There will come a time when our children decide to move away from the family home. Whether it’s for work, privacy, space or even just coming of age, they will eventually make that decision. You might even want them to move away to start their own life so that you and your partner can have a quiet retirement, or perhaps you want to see them grow up and feel relieved that your children can take care of themselves.
Whatever the reason, here are some tips to get your children off to a running start when they move into their new home away from home.
Be with them when they move
From the initial planning phase to hiring a removal company and finally stepping into their new furnished home, be with them every step of the way. Don’t be overbearing and tell them everything the should and shouldn’t do. Focus on watching your child and offer advice when needed, but don’t exaggerate claims or warn them of dangers that they shouldn’t worry about right now.
There will eventually come a night when you’ve helped your child move into their new home, the sun is down and you wave goodbye to them as you set off to go back home. It’s a bittersweet moment when you realise your child will no longer be living with you and has their own home, so be sure to spend as much time with them as possible before that moment comes.
Help them furnish the house the way they like it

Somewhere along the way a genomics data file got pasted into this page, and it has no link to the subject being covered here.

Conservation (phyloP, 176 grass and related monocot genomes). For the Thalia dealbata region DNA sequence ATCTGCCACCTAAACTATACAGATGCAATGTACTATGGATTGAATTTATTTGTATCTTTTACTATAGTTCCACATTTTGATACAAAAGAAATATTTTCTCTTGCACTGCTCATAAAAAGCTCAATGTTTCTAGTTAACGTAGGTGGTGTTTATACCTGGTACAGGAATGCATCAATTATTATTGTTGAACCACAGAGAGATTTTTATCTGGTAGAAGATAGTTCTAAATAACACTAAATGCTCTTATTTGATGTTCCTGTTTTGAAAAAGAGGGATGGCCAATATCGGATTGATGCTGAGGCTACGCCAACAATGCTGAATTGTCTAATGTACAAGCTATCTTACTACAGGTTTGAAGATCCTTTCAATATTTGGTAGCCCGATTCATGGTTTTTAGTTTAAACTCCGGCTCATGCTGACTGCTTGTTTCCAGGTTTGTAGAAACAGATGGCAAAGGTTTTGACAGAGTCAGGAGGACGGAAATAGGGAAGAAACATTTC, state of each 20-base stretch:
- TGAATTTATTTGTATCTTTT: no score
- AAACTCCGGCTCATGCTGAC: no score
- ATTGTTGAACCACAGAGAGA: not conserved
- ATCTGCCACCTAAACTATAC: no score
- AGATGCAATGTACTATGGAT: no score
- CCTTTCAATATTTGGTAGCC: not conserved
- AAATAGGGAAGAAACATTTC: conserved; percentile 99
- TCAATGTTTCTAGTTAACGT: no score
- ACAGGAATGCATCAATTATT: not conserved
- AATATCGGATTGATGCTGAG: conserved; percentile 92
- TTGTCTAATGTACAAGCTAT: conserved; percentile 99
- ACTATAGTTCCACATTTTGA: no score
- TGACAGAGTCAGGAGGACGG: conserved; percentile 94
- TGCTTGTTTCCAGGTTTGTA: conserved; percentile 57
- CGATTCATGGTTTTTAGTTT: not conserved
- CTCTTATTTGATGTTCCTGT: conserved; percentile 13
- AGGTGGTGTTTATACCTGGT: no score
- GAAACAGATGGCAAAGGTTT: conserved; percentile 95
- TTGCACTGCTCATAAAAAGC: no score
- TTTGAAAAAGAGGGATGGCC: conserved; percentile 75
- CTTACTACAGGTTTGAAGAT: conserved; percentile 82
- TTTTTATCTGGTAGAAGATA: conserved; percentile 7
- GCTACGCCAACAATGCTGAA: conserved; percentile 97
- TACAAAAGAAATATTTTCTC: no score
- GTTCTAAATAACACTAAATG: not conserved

There’s always room for improvement when it comes to their home. A good way to retain some of the familiarity of their old home is to design the family room and rest of the house with a similar layout to what they’re used to. When your child moves into a new home, they’re still going to have old memories of where the cereal is, which seat is the most comfortable and how long it takes for their kettle to boil water. Try to keep things similar so that they have an easier time fitting into their new house.
Visit them regularly at first, but don’t be persistent
You always want to visit your children now and then after they move out. Spend some time with them perhaps consider staying a couple of nights as long as it’s not a bother for them. If they are busy individuals or if they home is too far for a regular visit, then consider eating out with them, speaking about the home and keeping in touch over the phone, with video calling or via Facebook.
Ensure they are taking care of the home and their health
If your child is used to having you cook their meals, clean their room and do their laundry, then try to give the tasks to them before they move. If they express interest in moving out, then help them learn to prepare their own meals, do their laundry and take care of the home. When you visit, have a quick peek in their kitchen cabinets and fridge to ensure they’re not living off junk food and that they’re taking care of the home.